Palm Oil is a safe, edible vegetable oil derived from the fruit of oil palms.  Whilst it is a safe, natural ingredient found in many food and cosmetic products, it is unfortunately harvested in an unsustainable and destructive manner and linked to major issues such as deforestation, animal cruelty and indigenous rights abuses in the countries where it is produced.  At Clean Beauty Collective we value the importance of working with our brand partners to create a demand for sustainably produced Palm Oil.

Linear silicones, such as Dimethicone, are unlikely to be a health concern for cosmetic users.  These large stable molecules can improve skin texture and fill in wrinkles however there are a few concerns that you may want to take into consideration when making an informed decision.  Because Linear silicones do not biodegrade well they could have a negative impact on the environment. If you have acne-prone skin, depending on the size of the ingredient and your skins sensitivity, you may find the silicones will clog your pores.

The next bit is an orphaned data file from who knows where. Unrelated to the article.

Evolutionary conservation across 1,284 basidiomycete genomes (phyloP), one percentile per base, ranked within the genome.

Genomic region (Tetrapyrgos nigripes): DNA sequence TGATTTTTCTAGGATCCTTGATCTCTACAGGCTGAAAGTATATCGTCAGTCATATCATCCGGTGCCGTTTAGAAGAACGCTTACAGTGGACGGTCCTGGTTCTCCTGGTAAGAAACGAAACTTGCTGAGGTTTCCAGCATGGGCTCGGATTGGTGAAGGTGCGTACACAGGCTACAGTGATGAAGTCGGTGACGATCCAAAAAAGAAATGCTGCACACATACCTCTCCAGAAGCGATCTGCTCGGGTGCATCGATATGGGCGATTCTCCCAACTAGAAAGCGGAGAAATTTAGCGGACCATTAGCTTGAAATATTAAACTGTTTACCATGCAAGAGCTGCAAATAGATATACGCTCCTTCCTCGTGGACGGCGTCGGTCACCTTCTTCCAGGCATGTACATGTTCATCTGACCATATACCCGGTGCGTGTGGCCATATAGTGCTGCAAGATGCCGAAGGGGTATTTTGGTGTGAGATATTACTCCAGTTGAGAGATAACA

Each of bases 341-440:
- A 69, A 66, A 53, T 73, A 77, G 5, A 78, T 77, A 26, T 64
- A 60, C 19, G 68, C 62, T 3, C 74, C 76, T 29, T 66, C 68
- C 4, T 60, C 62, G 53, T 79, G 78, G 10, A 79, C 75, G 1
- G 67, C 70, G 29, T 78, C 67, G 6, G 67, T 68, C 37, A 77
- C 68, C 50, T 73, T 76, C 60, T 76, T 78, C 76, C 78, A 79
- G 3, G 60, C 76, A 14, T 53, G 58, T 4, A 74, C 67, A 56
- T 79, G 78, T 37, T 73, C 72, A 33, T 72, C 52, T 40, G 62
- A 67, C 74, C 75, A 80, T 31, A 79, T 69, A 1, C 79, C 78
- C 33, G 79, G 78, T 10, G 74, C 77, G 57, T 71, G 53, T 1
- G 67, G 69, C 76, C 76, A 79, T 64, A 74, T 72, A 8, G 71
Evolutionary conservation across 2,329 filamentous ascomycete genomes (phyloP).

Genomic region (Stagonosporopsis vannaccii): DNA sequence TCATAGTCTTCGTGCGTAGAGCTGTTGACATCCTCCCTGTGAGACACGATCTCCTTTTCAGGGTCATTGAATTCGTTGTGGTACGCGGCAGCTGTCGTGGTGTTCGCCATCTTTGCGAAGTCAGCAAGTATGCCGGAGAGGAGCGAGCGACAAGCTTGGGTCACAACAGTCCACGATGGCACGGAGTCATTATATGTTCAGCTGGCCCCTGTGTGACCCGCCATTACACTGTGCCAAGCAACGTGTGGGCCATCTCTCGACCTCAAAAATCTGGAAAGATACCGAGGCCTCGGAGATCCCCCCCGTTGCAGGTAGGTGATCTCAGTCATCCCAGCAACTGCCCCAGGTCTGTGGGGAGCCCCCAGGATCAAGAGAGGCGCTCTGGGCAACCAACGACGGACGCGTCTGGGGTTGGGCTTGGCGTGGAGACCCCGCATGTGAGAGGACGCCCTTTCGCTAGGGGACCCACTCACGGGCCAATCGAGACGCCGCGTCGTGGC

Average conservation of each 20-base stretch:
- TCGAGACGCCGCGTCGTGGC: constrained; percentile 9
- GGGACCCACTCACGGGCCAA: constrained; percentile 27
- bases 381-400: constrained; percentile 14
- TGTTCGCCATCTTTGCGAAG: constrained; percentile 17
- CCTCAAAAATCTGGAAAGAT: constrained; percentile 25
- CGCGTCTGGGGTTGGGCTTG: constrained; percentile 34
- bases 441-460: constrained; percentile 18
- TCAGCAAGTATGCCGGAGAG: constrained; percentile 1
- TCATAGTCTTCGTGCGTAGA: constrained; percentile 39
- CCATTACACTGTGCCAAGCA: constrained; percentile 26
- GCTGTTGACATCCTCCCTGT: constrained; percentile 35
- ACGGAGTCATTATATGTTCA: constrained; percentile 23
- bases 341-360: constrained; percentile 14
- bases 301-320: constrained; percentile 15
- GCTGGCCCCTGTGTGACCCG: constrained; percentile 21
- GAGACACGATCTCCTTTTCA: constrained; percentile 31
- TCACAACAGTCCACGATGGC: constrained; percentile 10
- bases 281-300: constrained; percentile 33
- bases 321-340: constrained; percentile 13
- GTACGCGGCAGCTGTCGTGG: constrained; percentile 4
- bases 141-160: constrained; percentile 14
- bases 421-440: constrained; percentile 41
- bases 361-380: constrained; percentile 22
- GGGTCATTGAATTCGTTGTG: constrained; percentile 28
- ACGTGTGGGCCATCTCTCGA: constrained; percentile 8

Glycols include synthetic ingredients such a Polypropylene, Propylene and Butylene Glycol.  These ingredients work to attract moisture to the skin and help to keep products stable.  These ingredients do not appear to pose a safety risk for most people.

Lanolin is the wax or oil from sheep’s wool.  we encourage our brand partners to source lanolin frm humanely raised sheep although there is no regulation around the farming of sheep globally.  NZ Lanolin is one of the best clean sources of lanolin in the world.

Clean Beauty Collective encourages our brand partners to use natural or naturally-derived ingredients instead of petroleum-derived ingredients where ever possible.  We do however allow some petroleum-derived or synthetic ingredients in our products but avoid all harmful ones listed above.  Some synthetics are safe and sustainable to use.  we evaluate every ingredient and ask our brand partners to verify their manufacturing process to ensure contamination is avoided.